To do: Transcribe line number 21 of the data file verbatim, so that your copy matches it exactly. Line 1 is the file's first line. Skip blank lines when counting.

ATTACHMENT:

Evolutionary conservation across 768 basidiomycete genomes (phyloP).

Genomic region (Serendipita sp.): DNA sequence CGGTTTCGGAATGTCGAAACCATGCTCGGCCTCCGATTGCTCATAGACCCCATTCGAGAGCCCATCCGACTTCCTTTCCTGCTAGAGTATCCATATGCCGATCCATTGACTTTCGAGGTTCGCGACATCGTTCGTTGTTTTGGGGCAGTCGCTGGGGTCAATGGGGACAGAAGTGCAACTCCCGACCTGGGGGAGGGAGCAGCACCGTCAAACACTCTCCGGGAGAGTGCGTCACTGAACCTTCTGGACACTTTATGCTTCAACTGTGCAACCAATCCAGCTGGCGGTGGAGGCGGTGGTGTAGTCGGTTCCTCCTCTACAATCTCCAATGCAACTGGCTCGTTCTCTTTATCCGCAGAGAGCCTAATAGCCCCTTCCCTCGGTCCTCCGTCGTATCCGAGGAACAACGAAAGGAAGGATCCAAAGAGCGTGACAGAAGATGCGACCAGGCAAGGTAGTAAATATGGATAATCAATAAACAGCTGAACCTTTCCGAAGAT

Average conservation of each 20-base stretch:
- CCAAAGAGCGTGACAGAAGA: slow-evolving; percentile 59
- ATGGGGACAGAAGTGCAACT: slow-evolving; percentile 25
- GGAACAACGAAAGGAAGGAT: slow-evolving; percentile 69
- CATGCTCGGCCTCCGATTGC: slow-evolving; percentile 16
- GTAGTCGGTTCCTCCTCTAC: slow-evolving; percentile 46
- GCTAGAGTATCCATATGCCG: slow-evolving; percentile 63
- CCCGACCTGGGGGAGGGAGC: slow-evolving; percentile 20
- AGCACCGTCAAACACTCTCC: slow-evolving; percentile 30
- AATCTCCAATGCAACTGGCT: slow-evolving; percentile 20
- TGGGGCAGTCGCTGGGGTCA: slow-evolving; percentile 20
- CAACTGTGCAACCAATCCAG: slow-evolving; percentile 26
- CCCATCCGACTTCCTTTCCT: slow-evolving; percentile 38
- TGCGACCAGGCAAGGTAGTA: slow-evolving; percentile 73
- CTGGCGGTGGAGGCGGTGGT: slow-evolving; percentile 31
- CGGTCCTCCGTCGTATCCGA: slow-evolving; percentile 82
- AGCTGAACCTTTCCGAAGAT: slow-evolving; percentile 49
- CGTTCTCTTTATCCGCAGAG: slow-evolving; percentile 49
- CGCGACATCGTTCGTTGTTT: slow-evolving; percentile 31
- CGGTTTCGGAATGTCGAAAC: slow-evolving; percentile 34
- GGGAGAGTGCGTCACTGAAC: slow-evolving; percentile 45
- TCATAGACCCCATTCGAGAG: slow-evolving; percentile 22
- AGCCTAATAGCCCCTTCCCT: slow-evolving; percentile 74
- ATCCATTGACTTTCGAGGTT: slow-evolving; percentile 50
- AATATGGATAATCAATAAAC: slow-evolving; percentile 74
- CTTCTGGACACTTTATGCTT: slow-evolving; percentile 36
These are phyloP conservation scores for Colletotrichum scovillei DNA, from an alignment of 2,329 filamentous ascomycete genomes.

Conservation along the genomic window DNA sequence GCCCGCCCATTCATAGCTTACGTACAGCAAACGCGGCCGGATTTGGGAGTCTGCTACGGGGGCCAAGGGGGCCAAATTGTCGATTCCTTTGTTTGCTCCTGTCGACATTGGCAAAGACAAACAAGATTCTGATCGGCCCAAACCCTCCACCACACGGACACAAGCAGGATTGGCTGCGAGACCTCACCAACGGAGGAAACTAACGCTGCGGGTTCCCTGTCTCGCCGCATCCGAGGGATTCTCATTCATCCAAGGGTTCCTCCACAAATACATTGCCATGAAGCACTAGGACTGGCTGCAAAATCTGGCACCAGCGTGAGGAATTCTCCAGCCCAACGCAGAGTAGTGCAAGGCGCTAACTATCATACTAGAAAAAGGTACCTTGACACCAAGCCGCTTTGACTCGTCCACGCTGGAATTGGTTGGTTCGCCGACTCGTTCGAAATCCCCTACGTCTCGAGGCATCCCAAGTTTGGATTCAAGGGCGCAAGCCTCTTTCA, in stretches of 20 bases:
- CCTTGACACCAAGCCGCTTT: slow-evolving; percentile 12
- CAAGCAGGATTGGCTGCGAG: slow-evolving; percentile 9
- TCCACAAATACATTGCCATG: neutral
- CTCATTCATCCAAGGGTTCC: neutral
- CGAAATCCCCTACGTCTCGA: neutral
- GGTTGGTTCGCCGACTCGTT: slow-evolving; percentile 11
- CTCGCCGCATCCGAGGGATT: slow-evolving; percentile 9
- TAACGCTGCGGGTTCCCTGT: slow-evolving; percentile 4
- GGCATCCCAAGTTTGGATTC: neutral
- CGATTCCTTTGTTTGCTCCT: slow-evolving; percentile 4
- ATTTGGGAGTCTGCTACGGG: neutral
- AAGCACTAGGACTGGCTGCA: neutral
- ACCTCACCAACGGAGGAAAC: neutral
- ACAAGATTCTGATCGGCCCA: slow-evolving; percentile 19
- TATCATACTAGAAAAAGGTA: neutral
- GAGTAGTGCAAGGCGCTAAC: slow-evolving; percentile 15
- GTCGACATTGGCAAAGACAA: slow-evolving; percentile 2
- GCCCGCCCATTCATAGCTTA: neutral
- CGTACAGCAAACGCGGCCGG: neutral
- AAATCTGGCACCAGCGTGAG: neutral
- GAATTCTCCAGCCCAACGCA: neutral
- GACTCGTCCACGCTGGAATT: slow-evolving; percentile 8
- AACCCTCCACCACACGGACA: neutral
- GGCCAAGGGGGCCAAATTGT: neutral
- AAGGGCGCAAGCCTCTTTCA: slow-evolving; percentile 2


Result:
- CGCGACATCGTTCGTTGTTT: slow-evolving; percentile 31